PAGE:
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I'm a Turkish citizen who is studying in Germany for the last 5 years. As you might not know, in Turkey, there is compulsory military service for every men. But, I don't want to do it (I don't even want to be physically present in a Turkish soil). There is also the option of paying ~6000Euros and just doing your military service for 3weeks, but I don't want to do it either; I don't have that much money for that kind of thing.

Now, I want to become a German citizen by naturalisation, but Germany doesn't allow me to have dual citizenship unless I have no other options.

To do that, I want to renounce my Turkish citizenship but the government will be asking me to do my military service in a couple of months and I have no other excuse to give them, so I'll be a deserter, and the Turkish government doesn't allow anyone to renounce their citizenship if they deserted from their military service. So, long story short, there is no way I can renounce my Turkish citizenship.

My question is, in 3 years, I'll be able to apply for a German citizenship but I won't be be able to renounce my Turkish citizenship (due to being a deserter). Will the German goverment recognise my situation allow me to apply for a German citizenship? Have there been similar cases before? If so, what was their result?

Note that, criminals are not allowed to apply for a German citizenship, so I don't know whether the German government would consider being a deserter as a being criminal.

  • Note: this question was originally asked at law, since this is matter about Nationality law and contains useful comments: law.stackexchange.com/q/56911/25602 – Mark Johnson Oct 6 at 9:22
  • I don't have a quote for that, but as far as Germany is concerned, "renounce" only means you renounce it. Whether your country of origin accepts that, is beyond your ability and beyond Germany's interest level. There are countries that disallow citizens to renounce their citizenship as a matter of principle, they can still become German citizens. – nvoigt Oct 6 at 13:46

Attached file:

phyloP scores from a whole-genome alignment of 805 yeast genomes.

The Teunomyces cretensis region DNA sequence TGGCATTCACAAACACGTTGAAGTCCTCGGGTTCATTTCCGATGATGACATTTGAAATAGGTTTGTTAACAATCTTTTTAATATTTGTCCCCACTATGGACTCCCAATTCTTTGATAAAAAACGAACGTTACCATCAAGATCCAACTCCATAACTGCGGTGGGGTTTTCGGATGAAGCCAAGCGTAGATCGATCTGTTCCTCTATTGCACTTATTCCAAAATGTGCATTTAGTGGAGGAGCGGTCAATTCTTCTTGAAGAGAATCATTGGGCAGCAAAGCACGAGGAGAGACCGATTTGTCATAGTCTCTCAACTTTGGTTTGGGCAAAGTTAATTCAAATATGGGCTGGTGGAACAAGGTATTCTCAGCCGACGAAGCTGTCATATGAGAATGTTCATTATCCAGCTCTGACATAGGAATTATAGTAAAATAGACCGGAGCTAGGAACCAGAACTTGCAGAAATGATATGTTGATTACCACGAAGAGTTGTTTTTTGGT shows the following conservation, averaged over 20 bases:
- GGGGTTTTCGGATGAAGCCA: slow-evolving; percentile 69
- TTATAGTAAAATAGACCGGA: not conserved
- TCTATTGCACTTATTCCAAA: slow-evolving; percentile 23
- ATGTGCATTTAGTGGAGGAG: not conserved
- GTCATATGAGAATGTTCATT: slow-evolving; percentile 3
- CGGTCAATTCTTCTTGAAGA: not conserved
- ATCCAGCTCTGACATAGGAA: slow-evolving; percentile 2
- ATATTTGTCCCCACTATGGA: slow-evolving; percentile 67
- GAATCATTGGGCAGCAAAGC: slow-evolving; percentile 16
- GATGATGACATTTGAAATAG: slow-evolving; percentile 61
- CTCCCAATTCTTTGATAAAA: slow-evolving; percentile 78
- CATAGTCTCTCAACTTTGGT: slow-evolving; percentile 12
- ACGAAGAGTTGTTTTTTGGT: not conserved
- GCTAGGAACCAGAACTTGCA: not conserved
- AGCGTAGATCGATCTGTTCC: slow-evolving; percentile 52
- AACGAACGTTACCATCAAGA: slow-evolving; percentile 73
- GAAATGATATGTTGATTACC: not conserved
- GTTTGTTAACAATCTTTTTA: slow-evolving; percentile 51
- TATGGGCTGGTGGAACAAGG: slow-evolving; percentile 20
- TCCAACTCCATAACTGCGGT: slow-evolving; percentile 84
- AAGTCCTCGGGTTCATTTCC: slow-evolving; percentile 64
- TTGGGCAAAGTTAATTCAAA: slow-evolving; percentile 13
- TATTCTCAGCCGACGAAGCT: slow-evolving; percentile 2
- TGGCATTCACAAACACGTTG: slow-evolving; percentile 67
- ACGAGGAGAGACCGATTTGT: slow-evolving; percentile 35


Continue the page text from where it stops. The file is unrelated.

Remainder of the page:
• @nvoigt does this mean, if the OP renounces its Turkish citizenship, s/he can apply for a stateless passport within Germany even though his/her Turkish passport is still considered valid by Turkish government? If Germany only cares about the act of renounciation by the OP, his/her Turkish passport should be considered invalid by the German goverment upo doing so, isn't it? – onurcanbkts Oct 6 at 20:50
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    @nvoigt The intention to 'renounce' alone is not sufficient. It must be given up (taken place). §10 (1)(4) Nationality Act: gives up or loses his or her previous citizenship,. §12 allows for exceptions where giving it up is not possible, difficult or leads to great disadvantages. – Mark Johnson Oct 6 at 22:23
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I only have a few notes for you but it's too long to be a comment.

  1. https://web.archive.org/web/20080219161537/http://www.asal.msb.gov.tr/er_islemleri/yurtdisiislemleri_2.htm

38 yaş sınırı içinde bulunanların 5.112 Euro veya karşılığı yabancı ülke parasını, başvuru tarihinden itibaren 38 yaşlarını doldurdukları yılın sonuna kadar peşin veya en çok dört eşit taksitte ödemeleri,

I do not speak Turkish but my SIL does and she says this means you can pay in four installments between now and when you turn 38. Maybe call the embassy and ask about installment payments.

  1. The Dutch government has a page on the topic https://www.government.nl/topics/dutch-nationality/question-and-answer/can-i-renounce-my-turkish-nationality-if-i-haven-t-completed-my-compulsory-military-service which might be useful

  2. Should you want to attempt an asylum claim the UK government https://www.justice.gov/eoir/page/file/1102046/download has a long text on it, which is going to be relevant for Germany as well because both the convention and the EU rules are supranatural so it's not likely the German authorities would have significantly different opinion on the topics herein.

No matter what, I would extremely strongly recommend not breaking the law. You will find you have a lot more options if you deal with this before you become a deserter. Perhaps finding a lawyer familiar with this would be helpful, maybe https://www.tgd.de/ could recommend one?

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